Blanchard arrives at the photo he has been searching for. The kitchen countertops and cabinet doors in this foreclosed home have been smashed to bits. On the wall to the left of the sink is an illustration in felt marker.
It depicts an act of sodomy.
“Who would do that?” Blanchard asks.
Indeed, Stuhr thinks that ticked-off tenants are inflicting an equivalent — if not greater — amount of damage than the former owners.
“Sometimes the homeowner doesn’t tell them, until the very last moment, that they’re about to go into foreclosure because their 3/1 ARM (adjustable rate mortgage) just came due and they can’t pay it with the rent,” she says. “Probably out of anger at not being told sooner, they’ll trash a house as they’re leaving.”
Whether it’s the tenants or former owners, the problem is clearly that the culprits feel as though there’s nothing to lose.
“From an economist’s point of view, this is what’s called a moral hazard,” says Stephen M. Miller, chairman of the economics department at the University of Nevada, Las Vegas. “The incentive of the (occupant) is not aligned with the incentive of the bank. The bank wants you to take good care of the house. But as soon as you’re in a position where you don’t have any ownership in it, you have no incentive to — other than your conscience.”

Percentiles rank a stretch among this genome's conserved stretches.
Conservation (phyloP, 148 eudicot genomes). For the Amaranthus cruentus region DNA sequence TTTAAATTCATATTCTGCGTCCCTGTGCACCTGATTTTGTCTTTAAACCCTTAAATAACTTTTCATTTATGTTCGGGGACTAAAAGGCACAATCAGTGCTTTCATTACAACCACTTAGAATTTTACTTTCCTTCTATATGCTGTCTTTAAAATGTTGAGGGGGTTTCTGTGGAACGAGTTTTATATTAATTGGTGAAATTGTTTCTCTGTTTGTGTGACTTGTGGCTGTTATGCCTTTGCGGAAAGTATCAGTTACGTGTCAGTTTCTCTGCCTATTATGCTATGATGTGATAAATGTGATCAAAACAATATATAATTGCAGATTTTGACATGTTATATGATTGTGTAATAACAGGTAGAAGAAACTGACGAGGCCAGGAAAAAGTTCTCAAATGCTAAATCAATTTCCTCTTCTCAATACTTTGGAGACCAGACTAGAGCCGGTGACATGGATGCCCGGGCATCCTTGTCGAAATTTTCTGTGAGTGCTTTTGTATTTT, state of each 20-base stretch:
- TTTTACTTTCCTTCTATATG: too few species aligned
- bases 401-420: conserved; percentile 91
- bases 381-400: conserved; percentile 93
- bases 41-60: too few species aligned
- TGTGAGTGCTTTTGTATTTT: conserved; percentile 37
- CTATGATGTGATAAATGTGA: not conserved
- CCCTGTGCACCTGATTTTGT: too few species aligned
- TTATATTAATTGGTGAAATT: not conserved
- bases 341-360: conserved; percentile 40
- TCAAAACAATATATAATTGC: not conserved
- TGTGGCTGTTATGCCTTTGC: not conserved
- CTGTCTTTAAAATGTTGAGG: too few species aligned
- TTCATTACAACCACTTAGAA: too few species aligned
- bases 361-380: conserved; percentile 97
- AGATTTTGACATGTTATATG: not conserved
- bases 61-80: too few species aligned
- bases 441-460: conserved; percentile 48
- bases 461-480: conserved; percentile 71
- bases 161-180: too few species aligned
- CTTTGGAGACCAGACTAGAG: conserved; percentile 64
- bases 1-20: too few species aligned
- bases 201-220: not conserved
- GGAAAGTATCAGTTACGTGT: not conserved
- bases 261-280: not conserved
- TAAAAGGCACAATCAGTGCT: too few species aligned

According to Blanchard, some of the 30 banks he represents attempt to offer incentives that ensure a home will be left undamaged.
“As long as it’s broom-clean and (the former owners) let us take photos of the property while they’re living in it,” he says, “they get about $500 if it’s essentially the same when they move out.”
Similarly, Blanchard notes, tenants typically receive $500 to $3,000 in relocation fees from the bank — depending on their rent costs — if they leave in peace.
In addition, the IRS occasionally pursues former homeowners for a gift tax on the portion of their loans forgiven by the bank, which should make the former homeowners want to help boost the sale price.
Logic has a tendency not to prevail, however, when emotions run high.
“People are upset,” Kraemer says. “They’re losing their house. A lot of times, they don’t think it’s their fault.”
Banks can shift from carrot to stick — going after the vandals in court. However, none of the interview subjects has ever heard of one doing that. (Representatives for Washington Mutual, Countrywide, HSBC and Bank of America — four of Las Vegas’ largest companies that deal in mortgages — refused to comment for this article.)
Similarly, disgraced former homeowners are not likely to go through the trouble of attempting to ding the credit reports of former tenants.
While the real estate world awaits an answer to this problem, Blanchard prefers to think of the 50 or so damaged properties among his 120 foreclosures as opportunities — at least for him and the potential Bob Vilas he hopes to entice.
“I prefer to sell (houses) like this,” Blanchard says, explaining that banks usually knock 10 percent to 15 percent off the price of as-is foreclosures, with repairs likely to total 5 percent to 7 percent.
“It gives the opportunity for someone to get into a property for a better value,” he says.
Plus, if you’re a collector of felt-marker wall art …
Contact reporter Corey Levitan at firstname.lastname@example.org or (702) 383-0456.Housing in Las VegasMore Information
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Foreclosure Horror (slideshow)